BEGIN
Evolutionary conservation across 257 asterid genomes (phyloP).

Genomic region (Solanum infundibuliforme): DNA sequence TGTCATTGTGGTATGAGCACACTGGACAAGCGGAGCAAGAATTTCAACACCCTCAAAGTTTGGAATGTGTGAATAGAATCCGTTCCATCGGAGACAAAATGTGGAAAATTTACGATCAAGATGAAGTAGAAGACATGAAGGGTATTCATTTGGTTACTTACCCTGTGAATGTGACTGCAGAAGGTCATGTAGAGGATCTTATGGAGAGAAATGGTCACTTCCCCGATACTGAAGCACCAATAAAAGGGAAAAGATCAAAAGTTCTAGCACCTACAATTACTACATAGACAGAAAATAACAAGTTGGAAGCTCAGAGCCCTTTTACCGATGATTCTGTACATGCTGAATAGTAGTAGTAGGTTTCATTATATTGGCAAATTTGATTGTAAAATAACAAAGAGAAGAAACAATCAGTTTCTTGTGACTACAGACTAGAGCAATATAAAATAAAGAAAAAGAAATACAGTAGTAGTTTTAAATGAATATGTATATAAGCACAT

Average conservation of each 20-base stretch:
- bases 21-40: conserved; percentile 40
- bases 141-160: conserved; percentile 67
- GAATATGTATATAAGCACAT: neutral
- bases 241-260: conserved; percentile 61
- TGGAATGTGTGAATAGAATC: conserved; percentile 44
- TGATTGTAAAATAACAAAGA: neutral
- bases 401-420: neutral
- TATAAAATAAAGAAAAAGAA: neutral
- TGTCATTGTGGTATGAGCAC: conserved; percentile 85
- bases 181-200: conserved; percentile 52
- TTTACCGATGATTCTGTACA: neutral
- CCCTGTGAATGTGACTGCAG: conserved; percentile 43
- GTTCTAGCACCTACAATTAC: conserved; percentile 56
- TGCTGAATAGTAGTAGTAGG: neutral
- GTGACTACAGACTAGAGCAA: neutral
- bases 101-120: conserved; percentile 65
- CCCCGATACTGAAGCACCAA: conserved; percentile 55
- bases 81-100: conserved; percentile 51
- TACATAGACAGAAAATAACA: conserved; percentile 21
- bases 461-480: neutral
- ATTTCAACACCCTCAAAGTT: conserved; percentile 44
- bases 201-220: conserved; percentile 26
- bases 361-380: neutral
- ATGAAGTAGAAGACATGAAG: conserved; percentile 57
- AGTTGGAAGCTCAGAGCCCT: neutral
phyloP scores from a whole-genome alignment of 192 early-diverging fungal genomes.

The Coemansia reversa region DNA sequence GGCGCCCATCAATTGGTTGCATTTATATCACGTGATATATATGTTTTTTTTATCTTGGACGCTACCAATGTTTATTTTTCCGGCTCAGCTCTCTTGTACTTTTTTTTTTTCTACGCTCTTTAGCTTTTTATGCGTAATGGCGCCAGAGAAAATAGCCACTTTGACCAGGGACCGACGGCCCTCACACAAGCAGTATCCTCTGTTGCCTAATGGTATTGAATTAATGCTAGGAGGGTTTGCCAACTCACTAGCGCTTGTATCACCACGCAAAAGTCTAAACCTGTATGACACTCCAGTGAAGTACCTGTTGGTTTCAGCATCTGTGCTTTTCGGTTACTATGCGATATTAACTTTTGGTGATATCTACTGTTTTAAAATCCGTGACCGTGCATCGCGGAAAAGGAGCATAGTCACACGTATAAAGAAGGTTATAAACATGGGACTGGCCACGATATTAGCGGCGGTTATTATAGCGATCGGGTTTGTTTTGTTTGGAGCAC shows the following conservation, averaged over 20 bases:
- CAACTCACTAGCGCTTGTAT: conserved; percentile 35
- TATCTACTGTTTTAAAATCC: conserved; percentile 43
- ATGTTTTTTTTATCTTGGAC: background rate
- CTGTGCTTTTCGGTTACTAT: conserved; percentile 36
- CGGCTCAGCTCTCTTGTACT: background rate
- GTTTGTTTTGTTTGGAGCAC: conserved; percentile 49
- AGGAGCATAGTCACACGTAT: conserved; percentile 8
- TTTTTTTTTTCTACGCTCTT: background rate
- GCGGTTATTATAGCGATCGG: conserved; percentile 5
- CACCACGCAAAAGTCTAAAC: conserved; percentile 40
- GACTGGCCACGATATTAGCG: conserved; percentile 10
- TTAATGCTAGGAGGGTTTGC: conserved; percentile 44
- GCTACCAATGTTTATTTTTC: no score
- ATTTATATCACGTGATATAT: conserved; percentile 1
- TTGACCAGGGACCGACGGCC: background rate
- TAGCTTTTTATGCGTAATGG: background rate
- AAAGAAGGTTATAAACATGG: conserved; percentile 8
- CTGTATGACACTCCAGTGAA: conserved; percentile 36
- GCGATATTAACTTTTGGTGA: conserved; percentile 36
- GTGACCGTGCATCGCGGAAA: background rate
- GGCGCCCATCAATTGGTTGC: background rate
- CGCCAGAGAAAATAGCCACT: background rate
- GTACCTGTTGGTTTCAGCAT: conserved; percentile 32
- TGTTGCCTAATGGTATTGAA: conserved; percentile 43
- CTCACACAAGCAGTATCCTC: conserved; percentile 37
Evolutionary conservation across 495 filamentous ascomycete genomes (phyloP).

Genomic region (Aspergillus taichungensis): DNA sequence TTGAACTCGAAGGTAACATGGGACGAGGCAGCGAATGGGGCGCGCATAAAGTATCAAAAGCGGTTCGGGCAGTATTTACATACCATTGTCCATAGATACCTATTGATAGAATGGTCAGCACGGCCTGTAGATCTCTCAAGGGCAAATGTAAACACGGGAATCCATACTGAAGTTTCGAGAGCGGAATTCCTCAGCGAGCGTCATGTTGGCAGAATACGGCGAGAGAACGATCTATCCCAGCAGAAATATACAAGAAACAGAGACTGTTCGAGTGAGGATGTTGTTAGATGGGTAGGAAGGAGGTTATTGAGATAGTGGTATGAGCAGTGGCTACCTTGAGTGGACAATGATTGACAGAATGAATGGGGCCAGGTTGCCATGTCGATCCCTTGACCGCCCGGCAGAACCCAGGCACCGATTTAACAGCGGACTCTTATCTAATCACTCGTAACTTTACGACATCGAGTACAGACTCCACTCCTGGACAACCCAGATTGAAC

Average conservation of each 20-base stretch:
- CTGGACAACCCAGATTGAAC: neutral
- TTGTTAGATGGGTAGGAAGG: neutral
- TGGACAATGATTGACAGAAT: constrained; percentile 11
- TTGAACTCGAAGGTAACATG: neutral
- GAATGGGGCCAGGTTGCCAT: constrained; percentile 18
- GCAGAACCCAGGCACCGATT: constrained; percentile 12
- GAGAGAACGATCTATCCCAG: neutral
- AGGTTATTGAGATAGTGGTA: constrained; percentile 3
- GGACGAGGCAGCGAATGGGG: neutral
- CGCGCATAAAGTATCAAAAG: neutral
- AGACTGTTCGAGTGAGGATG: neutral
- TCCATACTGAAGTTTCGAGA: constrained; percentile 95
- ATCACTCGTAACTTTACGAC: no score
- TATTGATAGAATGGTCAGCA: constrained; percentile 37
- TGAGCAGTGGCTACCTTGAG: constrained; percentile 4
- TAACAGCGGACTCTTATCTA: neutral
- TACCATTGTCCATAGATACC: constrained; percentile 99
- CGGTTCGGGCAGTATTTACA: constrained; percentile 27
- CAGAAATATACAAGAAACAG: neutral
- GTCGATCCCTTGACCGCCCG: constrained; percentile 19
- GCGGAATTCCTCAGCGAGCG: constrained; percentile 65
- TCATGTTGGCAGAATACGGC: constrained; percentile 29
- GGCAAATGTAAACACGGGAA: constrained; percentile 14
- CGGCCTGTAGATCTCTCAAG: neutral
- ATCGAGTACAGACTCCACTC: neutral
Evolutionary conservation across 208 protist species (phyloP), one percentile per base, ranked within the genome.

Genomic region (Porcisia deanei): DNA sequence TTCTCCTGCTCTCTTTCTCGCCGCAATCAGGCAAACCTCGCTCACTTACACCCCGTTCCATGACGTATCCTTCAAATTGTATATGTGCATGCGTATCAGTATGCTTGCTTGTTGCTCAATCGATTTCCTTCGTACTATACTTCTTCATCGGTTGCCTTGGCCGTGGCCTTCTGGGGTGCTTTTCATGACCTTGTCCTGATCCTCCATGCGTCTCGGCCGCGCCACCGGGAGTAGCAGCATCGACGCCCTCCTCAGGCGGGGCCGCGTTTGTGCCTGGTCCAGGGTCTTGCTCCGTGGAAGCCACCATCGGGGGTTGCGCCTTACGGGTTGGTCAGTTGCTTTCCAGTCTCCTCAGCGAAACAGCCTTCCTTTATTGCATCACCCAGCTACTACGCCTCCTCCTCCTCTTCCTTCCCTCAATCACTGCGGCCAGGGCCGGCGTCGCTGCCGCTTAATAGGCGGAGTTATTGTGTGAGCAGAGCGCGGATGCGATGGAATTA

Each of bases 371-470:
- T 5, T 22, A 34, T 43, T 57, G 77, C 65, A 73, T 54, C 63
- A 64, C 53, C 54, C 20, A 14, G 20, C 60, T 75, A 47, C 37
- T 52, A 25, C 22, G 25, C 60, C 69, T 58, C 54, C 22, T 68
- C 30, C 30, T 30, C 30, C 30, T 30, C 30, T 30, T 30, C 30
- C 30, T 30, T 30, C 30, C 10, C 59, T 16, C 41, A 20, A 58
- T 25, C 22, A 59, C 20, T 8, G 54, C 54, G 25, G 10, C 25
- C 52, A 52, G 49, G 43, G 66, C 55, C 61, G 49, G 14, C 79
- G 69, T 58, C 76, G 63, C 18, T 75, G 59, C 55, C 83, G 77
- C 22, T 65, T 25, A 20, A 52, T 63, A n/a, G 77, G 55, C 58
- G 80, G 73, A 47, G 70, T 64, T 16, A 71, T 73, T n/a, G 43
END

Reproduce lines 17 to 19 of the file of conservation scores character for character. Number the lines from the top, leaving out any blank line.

- TGCTGAATAGTAGTAGTAGG: neutral
- GTGACTACAGACTAGAGCAA: neutral
- bases 101-120: conserved; percentile 65